Over the next couple of years, as it responds to monumental changes in the marketplace, we will witness as well as be a part of significant changes that will affect the role of our marketing leaders in the coating, paints, adhesives, sealants and specialty chemicals industries. In fact, all other management positions will appear to “stand still” relative to the marketing role.
As marketers, we will be forced to broaden our marketing stance and truly embrace the whole value change within which we participate. The two legs of this three-legged stool driving these dramatic changes are the Internet and evolving distribution channel influence models, which deeply change the way the ultimate end-consumers research and buy products. The third leg of the stool is a third party such as bloggers and the creators of user-generated media, which are having increased influence on the entire corporation and its reputation.
The ultimate task marketers face is gaining increased influence within their respective companies and assist in searching out and successfully meeting unique needs within an ever more diverse and global customer base. Considering these market dynamics collectively, they tend to force the transformation of not just the marketing function but every other function within the company itself.
To be successful this new set of market dynamic changes will require two fundamental but reflective considerations:
• CEO and board recognition for and support of an expanded role for the marketing head; and
• A determination if the company has the right person heading up this critical marketing role.
Too often upper management has limited the breadth of the marketing person’s role while concurrently, pressing him/her to achieve extraordinary growth with more effective sales and marketing efforts, creating internal frustration at both levels in the process. This frustration has caused a turnover rate considerably higher at the top marketers’ spot versus C-suit peers.
The responsibility of the Chief Marketing Officer’s (CMO) broadening efforts must include:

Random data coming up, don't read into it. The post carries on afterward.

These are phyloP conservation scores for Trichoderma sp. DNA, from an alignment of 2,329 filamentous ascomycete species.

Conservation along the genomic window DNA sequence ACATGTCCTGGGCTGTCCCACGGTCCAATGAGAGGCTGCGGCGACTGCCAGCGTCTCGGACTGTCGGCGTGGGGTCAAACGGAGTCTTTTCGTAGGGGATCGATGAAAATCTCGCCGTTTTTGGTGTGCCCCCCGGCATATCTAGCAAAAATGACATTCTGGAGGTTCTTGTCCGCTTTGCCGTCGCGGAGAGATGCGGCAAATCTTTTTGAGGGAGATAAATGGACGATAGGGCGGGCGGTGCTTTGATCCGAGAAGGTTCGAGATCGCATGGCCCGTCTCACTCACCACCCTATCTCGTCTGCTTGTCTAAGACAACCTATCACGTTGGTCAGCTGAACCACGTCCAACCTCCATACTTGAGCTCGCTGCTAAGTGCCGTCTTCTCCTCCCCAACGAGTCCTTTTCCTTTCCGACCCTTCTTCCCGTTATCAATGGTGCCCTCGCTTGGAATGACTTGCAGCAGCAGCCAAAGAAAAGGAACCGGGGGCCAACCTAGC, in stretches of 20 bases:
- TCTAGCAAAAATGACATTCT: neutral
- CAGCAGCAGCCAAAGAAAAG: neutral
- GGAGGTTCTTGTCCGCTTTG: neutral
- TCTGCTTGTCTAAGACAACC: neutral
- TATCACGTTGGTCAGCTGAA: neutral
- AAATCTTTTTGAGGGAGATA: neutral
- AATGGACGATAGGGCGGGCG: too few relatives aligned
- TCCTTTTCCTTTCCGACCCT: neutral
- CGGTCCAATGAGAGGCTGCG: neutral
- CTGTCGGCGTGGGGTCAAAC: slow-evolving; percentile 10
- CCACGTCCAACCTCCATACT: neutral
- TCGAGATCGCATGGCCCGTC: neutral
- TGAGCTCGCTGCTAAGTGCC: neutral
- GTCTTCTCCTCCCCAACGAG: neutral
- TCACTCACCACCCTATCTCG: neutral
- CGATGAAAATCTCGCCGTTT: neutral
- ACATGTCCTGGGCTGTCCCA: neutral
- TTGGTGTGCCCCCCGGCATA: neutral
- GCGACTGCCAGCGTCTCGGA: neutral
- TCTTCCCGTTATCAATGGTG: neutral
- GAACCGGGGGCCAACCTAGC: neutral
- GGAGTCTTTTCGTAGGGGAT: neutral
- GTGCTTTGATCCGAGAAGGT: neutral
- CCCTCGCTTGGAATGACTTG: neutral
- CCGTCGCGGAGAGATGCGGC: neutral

• Leading change efforts across the whole corporation.
• Becoming more active in shaping the company’s public profile.
• Assisting in managing the complexity.
• Building new capabilities within the marketing department.
The corollary to the “musts” listed above for the CMO is the capabilities of the CMO him or herself:
• Is he/she the right person for the job.
• Does he/she understand fully how customers are changing.
• Does he/she understand that he/she must become more involved in developing new marketing capabilities across the company.
Push versus pull
The days of “push” marketing as a dominate model are rapidly coming to an end. It is being replaced by “pull” marketing techniques augmented by the internet. People are researching before they buy. Automobiles, trucks, farm equipment, electronics, vacations, insurance and clothes are a few products/services that are researched heavily before buying. Research leverages a more informed and intelligent buyer who knows what they want and where to get it most efficiently. This “new buyer” is “pulling” items through the market rather than, in the not-so-old-days, allowing themselves to being “pushed” into a buy situation.
The quandary a marketer faces within the dynamics of change just described is in the time-phasing life cycle of a product and all the detailed elements that encircle that product.
Because the end consumer can make decisions precisely and quickly via their own research, marketers must face the dynamic of new product introduction and product obsolescence curves becoming constantly shortened. Since product life cycles will become less, new products will fill the gap. Therefore, the pan-corporation must be totally in tune with these shortened cycles in order to manage the changes in product design, distribution, inventories, communication techniques, et cetera, in order to stay competitive.
Next month we’ll discuss pattern changes in buying behavior and the increased role of third parties.